To many people, the relationship between betting on sports and investing in stocks isn’t all that obvious. So much so that one wouldn’t necessarily spark an idea about the other. But when you really think about it, there are indeed many similarities between the two, and in anything, a great deal that can be learnt from either one, and applied to the other.
For a start, both rely at least to some extent on predicting the future, or future outcomes, if you will. And not surprisingly, sports bettors and those who dabble in stocks can both fall into the trap of decisions made with the heart instead of with the head.
These are lessons learnt and applicable both ways.
‘Risk’ Isn’t Always Obvious
If recent times have taught humanity anything, then its to expect the unexpected. Anything can happen. And so, to assume any bet or stock 100% fail-safe, is a mistake. The thing about risk, is that perceived risk and actual risk seldom go hand in hand.
A prime example is betting against the crowd when betting on sports. Take betting on Mixed Martial Arts (MMA). Since betting on MMA is fairly new, bookies don’t yet have it all completely figured out. Which is not to say that the crowd won’t go along with the odds ‘as are’ in any way. This may create a “perceived risk”, i.e. a risk seen as either high or low from a certain perspective. In a case like this, betting against the crowd may seem particularly risky business to the inexperienced bettor but may not at all be in line with the “actual risk”.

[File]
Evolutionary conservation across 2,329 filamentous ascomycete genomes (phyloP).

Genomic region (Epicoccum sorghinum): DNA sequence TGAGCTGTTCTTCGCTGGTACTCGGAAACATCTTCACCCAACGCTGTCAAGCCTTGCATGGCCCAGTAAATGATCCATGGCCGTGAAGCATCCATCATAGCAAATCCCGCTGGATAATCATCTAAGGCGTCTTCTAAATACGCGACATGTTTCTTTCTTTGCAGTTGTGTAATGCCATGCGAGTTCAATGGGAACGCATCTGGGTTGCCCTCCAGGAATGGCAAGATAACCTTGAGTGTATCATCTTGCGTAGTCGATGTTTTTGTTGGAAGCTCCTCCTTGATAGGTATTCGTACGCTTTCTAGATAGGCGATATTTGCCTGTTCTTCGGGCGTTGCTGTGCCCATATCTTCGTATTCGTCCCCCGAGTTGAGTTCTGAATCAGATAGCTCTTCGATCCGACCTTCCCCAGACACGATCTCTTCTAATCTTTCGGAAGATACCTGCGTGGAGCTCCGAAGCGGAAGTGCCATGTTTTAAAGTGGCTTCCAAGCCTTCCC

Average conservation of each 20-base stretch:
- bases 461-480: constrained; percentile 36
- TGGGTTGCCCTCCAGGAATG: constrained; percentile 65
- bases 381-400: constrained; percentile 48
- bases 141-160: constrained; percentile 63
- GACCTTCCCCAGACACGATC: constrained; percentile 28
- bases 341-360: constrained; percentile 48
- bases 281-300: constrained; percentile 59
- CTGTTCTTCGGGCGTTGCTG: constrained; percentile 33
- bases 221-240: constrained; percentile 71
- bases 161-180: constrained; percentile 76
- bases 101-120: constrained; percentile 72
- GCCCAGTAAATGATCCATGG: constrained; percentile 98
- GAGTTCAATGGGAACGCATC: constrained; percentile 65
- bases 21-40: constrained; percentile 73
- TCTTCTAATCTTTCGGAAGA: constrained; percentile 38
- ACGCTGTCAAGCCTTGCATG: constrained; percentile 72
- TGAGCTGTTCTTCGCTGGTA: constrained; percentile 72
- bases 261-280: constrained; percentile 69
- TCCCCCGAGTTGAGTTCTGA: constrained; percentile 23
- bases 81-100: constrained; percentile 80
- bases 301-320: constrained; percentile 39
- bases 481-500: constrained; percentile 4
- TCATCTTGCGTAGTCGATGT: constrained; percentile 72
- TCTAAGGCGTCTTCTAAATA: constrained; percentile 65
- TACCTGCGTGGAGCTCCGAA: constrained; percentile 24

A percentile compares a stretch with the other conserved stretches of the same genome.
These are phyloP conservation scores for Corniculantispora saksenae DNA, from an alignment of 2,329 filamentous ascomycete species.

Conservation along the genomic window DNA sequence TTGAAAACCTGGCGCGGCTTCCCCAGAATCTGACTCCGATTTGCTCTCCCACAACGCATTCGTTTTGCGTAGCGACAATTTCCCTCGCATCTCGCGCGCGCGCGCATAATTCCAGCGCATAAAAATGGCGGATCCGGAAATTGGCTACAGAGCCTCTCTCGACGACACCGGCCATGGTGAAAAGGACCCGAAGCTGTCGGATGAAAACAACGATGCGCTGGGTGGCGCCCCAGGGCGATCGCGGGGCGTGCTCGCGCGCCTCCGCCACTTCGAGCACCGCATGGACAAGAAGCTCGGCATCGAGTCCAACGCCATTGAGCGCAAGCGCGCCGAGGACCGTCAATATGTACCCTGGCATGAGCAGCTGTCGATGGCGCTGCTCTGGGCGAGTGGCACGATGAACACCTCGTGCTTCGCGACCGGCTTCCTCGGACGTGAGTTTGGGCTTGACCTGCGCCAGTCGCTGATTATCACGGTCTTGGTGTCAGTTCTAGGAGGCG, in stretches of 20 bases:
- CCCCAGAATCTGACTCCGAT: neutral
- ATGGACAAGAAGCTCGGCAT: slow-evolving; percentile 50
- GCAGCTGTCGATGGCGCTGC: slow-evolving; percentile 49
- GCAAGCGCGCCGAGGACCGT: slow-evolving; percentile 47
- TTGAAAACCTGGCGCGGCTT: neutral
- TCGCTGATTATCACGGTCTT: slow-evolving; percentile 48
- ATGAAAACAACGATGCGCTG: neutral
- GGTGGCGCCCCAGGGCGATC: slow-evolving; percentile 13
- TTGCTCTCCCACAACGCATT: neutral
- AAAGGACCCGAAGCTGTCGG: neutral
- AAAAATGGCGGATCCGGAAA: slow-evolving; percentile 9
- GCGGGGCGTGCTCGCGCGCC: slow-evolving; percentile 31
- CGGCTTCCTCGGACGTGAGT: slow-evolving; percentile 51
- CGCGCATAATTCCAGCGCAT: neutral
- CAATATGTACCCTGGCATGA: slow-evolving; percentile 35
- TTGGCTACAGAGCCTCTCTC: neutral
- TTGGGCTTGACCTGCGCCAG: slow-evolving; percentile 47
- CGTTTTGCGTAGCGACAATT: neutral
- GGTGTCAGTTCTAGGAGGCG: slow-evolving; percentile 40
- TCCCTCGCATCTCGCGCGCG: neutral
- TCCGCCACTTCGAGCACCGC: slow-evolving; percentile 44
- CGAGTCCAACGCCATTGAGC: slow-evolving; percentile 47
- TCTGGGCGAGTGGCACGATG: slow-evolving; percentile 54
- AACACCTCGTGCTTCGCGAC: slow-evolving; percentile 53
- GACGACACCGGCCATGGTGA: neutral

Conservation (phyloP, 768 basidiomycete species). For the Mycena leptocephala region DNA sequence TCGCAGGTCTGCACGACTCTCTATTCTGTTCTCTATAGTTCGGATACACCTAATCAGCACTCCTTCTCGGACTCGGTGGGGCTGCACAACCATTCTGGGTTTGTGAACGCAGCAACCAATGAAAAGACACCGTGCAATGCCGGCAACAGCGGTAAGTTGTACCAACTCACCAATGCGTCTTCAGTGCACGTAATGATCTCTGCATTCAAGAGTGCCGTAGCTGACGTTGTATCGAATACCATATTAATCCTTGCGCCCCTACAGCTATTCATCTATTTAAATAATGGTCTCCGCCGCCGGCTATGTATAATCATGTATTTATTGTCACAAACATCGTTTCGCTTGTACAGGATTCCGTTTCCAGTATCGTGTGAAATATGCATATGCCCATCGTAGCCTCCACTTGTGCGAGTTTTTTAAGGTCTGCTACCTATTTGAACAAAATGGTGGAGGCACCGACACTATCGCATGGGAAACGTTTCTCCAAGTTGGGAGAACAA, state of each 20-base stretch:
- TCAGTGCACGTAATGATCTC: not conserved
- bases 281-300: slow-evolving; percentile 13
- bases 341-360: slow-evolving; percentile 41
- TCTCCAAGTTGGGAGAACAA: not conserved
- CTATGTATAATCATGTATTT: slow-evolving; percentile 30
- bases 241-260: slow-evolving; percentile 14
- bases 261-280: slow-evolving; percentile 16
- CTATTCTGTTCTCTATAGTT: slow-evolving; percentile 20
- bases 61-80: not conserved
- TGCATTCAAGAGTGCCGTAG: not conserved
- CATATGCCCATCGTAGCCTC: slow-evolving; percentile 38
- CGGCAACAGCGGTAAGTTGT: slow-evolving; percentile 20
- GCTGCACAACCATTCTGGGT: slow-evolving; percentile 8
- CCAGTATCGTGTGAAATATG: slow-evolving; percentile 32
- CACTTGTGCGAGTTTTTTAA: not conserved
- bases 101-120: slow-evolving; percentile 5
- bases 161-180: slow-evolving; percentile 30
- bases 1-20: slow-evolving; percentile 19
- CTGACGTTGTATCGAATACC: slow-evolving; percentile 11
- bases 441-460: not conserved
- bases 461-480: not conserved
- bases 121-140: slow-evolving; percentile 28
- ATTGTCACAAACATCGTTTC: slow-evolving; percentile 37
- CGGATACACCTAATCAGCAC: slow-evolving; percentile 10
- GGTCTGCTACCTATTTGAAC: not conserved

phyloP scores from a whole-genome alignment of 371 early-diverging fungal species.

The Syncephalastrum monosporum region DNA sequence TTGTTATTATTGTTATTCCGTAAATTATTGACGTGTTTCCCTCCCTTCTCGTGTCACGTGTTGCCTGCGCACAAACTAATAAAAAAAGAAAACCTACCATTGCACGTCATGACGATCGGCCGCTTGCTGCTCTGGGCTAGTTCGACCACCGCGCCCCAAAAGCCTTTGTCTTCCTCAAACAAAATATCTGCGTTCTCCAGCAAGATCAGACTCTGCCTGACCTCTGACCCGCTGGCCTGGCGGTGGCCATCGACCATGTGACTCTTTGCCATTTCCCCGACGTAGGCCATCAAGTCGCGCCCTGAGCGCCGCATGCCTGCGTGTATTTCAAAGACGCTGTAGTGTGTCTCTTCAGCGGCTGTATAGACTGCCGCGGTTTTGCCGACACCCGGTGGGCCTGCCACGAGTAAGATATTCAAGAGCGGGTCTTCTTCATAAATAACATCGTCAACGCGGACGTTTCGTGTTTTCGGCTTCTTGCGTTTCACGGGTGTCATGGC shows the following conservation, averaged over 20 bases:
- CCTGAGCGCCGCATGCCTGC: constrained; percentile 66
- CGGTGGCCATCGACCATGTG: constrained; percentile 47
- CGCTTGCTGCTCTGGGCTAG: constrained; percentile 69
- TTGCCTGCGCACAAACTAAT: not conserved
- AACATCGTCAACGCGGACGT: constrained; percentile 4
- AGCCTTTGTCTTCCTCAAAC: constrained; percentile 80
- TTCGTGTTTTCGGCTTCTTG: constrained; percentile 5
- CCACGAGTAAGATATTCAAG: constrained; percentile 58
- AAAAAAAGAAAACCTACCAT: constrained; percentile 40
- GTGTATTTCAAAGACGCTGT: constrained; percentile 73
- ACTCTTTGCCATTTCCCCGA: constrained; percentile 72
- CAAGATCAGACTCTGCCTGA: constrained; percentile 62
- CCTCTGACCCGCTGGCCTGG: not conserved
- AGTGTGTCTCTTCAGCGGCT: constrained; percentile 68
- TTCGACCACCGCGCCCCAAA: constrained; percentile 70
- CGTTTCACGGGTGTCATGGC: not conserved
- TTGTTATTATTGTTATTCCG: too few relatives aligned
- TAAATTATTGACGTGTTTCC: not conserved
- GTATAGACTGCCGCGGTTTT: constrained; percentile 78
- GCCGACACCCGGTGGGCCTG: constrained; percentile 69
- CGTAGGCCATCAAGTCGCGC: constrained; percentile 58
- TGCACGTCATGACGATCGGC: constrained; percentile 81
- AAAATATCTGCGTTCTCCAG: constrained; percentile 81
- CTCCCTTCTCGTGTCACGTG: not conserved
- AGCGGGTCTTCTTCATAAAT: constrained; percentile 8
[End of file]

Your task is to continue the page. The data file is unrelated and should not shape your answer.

The Thinking Makes The Man
A psychological quirk, in both betting on sports as well as betting on stocks, can make a man (or woman!) think ‘himself’ better at judging something on the money than what he actually is. And there’s nothing quite as effective as following a ‘personal hunch’ at emptying out the old bankroll. Hunches are volatile – look for the facts instead.
Heart Vs Head
Granted, save for a couple of exceptions, making decisions with the heart instead of with the head is a folly more prominent among sports bettors than those dabbling in stocks. Anyone who has ever been to a live team sports event shouldn’t have too much difficulty imagining why this is so. Its perfectly natural to want to bet on the Astros winning the MLB World Series, but merely wanting it to be true, however badly, certainly doesn’t mean that the Yankees won’t win instead.
Knowledge Is Power
It really is. And it’s a truth that applies equally to both betting on sports and betting on stocks. It simply isn’t good enough to ‘go with a feeling’ or do what everyone else appears to be doing. In order to ‘win’ at either, its necessary to go in properly informed. Also, forget about what happened last weekend or even last year. Learn how to play the long game. The long game pays.